Recommendation: Prison officials should not utilize isolation to protect vulnerable people. Those who may require extra protection should have access to the same programs, privileges and services as people in the general population.
The report also recommends:
- That solitary be used only as a last resort and for as short a duration as possible;
- That all jails and prisons have uniform written policies about solitary confinement practices and procedures. Policies should include written notification informing people about the reason for and duration of their placement; processes by which a person can earn privileges, such as access to commissary and visitation; and ways in which a person can earn release from solitary;
- That all jails and prisons be required to regularly and publicly report details on people held in solitary, including the number, gender, duration, available alternatives and the reason why these alternatives were not utilized. There are currently no uniform state or federal data available about solitary confinement.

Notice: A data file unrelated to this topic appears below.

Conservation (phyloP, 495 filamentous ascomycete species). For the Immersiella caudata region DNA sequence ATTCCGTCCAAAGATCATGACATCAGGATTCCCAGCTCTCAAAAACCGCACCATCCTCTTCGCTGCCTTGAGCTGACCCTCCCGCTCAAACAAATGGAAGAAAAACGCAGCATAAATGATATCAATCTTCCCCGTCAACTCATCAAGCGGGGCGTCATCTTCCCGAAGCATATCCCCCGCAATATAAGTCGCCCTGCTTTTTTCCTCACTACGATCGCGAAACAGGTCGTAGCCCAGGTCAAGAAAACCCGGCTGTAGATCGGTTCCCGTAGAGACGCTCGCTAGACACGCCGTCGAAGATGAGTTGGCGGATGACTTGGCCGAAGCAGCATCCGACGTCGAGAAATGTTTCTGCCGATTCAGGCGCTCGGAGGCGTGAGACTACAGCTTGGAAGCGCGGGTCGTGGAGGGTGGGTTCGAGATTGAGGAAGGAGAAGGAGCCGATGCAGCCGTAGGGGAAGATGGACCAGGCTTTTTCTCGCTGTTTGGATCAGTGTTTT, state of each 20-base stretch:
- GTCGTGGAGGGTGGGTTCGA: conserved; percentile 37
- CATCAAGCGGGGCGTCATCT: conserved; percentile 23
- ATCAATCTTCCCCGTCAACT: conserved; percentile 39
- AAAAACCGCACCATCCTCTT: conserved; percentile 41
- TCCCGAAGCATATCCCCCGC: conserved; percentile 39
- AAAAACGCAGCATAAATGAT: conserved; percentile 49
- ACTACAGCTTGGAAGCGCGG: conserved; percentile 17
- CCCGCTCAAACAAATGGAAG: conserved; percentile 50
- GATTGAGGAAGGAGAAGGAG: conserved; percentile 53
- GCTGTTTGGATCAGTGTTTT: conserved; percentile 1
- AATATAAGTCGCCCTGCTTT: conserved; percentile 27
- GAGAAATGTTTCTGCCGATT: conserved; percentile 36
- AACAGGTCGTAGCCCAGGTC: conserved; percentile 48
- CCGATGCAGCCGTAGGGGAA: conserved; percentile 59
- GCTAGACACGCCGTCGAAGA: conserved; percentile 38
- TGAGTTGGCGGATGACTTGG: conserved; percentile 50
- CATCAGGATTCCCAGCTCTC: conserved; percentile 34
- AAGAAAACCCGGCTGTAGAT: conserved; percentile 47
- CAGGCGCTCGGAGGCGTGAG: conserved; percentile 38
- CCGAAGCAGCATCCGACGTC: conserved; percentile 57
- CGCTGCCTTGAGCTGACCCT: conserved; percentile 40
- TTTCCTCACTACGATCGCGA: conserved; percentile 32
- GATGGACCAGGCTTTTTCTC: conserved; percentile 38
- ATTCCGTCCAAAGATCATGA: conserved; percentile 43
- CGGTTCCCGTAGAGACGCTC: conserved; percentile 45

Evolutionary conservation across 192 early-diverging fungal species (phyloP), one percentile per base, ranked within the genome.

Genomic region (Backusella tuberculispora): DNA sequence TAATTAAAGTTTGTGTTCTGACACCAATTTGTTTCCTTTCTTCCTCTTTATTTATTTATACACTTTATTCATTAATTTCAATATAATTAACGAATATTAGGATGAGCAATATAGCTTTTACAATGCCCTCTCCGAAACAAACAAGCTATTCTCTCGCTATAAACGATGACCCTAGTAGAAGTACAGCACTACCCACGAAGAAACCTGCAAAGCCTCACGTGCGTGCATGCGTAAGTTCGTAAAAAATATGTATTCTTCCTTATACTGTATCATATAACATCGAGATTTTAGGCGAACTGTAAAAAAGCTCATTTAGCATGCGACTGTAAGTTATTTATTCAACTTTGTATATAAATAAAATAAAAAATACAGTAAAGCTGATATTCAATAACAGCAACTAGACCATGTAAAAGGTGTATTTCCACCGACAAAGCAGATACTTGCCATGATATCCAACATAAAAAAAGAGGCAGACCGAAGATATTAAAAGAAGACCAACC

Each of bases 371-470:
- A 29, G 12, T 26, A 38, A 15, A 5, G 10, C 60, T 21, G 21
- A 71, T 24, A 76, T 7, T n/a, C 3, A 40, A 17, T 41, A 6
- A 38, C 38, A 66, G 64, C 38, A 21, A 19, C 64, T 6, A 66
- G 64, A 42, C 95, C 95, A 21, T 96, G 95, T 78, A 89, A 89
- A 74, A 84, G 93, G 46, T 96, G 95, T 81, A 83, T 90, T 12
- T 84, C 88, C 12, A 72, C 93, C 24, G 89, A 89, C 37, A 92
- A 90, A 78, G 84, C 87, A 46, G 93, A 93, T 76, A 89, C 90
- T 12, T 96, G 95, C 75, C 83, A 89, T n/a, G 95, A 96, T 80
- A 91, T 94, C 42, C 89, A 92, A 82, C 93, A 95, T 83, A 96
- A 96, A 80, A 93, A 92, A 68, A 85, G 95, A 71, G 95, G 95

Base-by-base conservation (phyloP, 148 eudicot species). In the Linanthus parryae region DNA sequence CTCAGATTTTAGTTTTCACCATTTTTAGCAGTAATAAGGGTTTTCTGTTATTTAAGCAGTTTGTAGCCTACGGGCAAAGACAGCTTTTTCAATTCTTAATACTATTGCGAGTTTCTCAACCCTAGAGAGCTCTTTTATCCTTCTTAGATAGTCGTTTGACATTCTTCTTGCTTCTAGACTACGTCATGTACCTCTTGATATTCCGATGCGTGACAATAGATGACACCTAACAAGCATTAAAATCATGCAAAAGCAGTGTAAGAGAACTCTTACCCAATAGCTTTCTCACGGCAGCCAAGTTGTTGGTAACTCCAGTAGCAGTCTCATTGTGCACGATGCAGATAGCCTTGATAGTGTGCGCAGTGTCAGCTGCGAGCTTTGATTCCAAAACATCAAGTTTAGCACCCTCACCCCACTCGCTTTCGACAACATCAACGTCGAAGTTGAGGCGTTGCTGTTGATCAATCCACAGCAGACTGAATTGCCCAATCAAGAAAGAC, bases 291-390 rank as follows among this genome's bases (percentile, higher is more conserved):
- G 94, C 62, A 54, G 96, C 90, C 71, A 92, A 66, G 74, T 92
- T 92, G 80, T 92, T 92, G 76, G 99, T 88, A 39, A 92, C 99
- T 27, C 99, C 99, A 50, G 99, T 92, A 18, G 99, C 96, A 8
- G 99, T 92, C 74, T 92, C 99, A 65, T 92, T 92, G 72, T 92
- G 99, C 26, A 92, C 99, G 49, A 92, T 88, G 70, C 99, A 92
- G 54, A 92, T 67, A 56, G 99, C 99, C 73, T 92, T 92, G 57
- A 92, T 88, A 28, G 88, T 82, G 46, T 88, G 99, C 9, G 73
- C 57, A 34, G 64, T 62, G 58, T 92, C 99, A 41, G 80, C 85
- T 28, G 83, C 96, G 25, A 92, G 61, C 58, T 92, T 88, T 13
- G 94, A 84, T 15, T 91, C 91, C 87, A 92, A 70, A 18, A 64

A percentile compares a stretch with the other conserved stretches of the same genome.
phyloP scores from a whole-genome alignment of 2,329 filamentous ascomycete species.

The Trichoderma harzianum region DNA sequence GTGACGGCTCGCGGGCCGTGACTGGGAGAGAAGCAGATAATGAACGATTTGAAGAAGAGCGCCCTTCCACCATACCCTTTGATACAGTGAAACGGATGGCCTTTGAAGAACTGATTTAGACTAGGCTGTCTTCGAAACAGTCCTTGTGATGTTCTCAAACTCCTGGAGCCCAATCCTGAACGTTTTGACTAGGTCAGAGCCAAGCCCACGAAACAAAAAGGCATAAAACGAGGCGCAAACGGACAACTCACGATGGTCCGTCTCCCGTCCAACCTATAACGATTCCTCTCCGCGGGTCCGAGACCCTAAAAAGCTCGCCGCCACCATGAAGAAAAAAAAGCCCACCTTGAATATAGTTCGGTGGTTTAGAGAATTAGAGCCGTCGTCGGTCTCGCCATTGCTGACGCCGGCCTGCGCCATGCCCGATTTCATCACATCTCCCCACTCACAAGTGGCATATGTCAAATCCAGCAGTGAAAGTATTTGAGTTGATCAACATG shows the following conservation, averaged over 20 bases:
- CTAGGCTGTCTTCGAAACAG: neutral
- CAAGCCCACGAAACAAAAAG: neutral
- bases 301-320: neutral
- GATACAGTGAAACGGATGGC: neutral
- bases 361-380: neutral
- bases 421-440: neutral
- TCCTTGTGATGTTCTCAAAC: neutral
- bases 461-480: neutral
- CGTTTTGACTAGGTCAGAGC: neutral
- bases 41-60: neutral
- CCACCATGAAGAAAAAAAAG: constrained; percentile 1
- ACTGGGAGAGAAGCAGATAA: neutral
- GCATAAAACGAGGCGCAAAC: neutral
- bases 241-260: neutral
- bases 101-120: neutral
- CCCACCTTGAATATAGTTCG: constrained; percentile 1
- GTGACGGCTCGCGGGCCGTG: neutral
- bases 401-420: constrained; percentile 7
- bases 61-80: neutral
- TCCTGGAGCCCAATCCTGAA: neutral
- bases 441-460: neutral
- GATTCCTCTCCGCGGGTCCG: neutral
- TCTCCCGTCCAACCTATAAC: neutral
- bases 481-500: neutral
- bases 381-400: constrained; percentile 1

Although the ACLU recognizes that a high percentage of women are incarcerated for non-violent offenses, none of the recommendations focus on reducing the potential impact of solitary confinement by reducing the number of people sent to jails and prisons. All of the above recommendations assume that people with mental illnesses, histories of trauma and abuse, pregnancies or primary caregiving responsibilities will continue to be incarcerated. Their recommendations are important steps for ensuring the safety of people currently behind bars. But more ambitious goals would call for building alternatives not just to solitary confinement but to the default policy of locking people up in the first place.